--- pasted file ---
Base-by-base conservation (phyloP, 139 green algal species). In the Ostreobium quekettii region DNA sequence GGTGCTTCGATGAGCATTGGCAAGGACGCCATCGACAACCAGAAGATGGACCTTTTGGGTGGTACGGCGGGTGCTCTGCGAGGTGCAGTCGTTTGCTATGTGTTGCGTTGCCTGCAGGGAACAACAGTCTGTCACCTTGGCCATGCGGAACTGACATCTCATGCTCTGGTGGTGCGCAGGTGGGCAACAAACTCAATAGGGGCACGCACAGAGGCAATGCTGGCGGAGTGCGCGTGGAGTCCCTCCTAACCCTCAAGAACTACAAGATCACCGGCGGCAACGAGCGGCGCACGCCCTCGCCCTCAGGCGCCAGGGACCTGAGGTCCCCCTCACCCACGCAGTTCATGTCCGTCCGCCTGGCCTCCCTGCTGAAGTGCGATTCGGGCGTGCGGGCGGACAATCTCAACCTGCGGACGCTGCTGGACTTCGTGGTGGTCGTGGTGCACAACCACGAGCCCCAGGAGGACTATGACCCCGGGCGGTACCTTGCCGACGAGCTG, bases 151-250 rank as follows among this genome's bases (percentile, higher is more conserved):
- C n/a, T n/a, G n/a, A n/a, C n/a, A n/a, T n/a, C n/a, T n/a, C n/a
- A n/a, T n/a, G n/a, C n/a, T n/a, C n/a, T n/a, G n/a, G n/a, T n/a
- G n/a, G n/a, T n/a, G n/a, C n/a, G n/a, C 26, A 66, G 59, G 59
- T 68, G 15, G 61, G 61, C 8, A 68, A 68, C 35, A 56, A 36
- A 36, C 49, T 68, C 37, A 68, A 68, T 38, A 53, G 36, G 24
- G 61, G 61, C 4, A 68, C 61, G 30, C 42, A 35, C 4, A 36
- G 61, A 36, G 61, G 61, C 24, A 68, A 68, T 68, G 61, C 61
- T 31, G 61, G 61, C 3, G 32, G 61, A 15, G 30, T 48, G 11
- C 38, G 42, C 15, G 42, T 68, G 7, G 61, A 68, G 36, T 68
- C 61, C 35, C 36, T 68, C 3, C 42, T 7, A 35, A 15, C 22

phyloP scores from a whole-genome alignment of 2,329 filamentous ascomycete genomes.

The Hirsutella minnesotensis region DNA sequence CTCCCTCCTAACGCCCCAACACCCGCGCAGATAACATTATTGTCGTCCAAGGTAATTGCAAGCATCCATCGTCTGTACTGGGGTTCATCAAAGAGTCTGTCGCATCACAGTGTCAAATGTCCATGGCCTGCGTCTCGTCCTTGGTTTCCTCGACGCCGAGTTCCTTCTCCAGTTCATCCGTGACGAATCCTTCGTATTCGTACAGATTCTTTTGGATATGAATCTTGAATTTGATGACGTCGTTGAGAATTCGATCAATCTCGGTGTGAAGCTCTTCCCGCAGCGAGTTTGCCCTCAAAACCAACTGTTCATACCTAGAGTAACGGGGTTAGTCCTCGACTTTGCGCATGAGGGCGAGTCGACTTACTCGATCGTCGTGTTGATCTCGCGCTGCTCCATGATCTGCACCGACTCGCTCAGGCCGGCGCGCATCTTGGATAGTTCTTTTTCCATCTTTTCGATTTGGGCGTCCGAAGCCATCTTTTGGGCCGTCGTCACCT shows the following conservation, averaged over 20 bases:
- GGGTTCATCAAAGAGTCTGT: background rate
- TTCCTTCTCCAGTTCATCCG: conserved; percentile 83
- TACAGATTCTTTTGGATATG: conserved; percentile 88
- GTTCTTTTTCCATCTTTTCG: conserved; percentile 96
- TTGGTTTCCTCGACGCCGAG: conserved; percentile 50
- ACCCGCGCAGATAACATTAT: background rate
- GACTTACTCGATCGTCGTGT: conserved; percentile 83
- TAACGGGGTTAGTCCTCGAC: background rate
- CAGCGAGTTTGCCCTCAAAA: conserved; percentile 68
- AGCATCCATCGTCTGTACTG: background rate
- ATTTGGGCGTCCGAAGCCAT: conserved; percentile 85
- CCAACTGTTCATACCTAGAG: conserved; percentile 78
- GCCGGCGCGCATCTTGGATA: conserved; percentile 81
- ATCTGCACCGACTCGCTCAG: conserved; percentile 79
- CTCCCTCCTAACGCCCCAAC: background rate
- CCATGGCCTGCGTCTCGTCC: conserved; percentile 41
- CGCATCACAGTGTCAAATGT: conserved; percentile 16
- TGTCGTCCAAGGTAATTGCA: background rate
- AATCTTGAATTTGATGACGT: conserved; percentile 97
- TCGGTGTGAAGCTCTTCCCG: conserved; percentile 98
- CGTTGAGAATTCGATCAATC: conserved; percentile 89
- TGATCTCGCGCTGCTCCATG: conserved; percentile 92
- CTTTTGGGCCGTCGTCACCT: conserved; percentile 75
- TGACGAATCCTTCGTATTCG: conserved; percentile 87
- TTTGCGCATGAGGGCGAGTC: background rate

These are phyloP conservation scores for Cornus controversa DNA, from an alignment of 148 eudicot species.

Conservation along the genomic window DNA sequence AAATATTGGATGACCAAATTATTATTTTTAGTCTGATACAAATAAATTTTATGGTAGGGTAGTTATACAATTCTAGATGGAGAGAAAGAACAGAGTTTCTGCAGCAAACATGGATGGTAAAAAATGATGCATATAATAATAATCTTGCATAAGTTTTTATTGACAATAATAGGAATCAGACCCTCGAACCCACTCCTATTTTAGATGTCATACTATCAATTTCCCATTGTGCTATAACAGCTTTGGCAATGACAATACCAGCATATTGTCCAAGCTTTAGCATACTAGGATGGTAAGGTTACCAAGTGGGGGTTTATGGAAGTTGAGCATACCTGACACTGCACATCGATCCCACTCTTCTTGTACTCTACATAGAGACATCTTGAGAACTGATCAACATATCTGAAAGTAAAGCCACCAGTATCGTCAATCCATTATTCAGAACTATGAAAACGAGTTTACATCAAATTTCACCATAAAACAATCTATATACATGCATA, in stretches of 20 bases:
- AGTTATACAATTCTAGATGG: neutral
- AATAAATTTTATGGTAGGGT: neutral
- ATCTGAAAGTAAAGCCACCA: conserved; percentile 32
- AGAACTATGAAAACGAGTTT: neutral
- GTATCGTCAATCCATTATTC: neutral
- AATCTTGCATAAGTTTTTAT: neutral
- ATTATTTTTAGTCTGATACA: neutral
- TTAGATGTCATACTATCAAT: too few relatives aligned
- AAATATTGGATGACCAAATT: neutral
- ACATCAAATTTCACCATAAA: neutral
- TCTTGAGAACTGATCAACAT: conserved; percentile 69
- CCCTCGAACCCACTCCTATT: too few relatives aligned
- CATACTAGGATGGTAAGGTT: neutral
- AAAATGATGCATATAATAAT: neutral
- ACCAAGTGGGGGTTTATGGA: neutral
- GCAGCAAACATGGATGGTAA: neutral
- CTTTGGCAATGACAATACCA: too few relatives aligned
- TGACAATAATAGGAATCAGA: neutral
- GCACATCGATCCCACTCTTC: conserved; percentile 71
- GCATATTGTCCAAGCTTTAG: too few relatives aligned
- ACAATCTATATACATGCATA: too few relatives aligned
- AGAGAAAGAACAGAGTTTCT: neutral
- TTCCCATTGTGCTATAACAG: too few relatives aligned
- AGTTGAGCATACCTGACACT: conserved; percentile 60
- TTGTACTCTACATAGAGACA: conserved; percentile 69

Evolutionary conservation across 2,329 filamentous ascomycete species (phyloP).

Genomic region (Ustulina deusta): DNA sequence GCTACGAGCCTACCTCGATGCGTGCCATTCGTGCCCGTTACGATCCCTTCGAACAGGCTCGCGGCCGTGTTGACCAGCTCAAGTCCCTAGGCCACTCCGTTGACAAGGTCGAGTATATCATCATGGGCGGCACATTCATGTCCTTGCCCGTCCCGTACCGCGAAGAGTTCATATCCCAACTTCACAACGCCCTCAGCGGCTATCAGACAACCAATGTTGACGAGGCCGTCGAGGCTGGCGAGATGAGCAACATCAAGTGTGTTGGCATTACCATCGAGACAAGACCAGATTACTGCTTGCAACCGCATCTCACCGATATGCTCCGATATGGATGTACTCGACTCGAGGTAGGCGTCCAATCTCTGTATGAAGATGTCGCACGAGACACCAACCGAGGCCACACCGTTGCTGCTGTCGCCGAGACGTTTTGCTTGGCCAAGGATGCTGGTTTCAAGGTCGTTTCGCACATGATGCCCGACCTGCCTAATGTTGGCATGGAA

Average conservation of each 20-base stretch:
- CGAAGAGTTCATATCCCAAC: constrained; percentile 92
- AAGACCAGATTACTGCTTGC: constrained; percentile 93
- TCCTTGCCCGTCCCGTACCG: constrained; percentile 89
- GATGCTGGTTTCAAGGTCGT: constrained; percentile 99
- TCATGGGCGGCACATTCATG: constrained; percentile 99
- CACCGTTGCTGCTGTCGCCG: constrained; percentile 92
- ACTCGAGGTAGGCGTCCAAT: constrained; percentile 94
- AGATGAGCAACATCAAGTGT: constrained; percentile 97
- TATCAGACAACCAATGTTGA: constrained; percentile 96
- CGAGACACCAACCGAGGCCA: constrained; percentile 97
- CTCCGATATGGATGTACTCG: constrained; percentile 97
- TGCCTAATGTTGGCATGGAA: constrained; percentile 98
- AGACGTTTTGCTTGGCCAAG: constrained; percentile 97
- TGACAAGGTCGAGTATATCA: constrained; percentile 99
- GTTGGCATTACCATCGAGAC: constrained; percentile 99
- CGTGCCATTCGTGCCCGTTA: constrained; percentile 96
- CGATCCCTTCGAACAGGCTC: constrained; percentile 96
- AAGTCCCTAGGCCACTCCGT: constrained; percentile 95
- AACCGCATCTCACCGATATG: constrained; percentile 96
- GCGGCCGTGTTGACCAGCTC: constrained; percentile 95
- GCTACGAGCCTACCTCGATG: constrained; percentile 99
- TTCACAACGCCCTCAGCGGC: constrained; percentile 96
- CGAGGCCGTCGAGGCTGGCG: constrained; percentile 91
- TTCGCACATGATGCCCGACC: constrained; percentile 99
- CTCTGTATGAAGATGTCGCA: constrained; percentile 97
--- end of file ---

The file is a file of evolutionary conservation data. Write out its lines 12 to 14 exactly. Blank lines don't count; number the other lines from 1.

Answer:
phyloP scores from a whole-genome alignment of 2,329 filamentous ascomycete genomes.

The Hirsutella minnesotensis region DNA sequence CTCCCTCCTAACGCCCCAACACCCGCGCAGATAACATTATTGTCGTCCAAGGTAATTGCAAGCATCCATCGTCTGTACTGGGGTTCATCAAAGAGTCTGTCGCATCACAGTGTCAAATGTCCATGGCCTGCGTCTCGTCCTTGGTTTCCTCGACGCCGAGTTCCTTCTCCAGTTCATCCGTGACGAATCCTTCGTATTCGTACAGATTCTTTTGGATATGAATCTTGAATTTGATGACGTCGTTGAGAATTCGATCAATCTCGGTGTGAAGCTCTTCCCGCAGCGAGTTTGCCCTCAAAACCAACTGTTCATACCTAGAGTAACGGGGTTAGTCCTCGACTTTGCGCATGAGGGCGAGTCGACTTACTCGATCGTCGTGTTGATCTCGCGCTGCTCCATGATCTGCACCGACTCGCTCAGGCCGGCGCGCATCTTGGATAGTTCTTTTTCCATCTTTTCGATTTGGGCGTCCGAAGCCATCTTTTGGGCCGTCGTCACCT shows the following conservation, averaged over 20 bases:
- GGGTTCATCAAAGAGTCTGT: background rate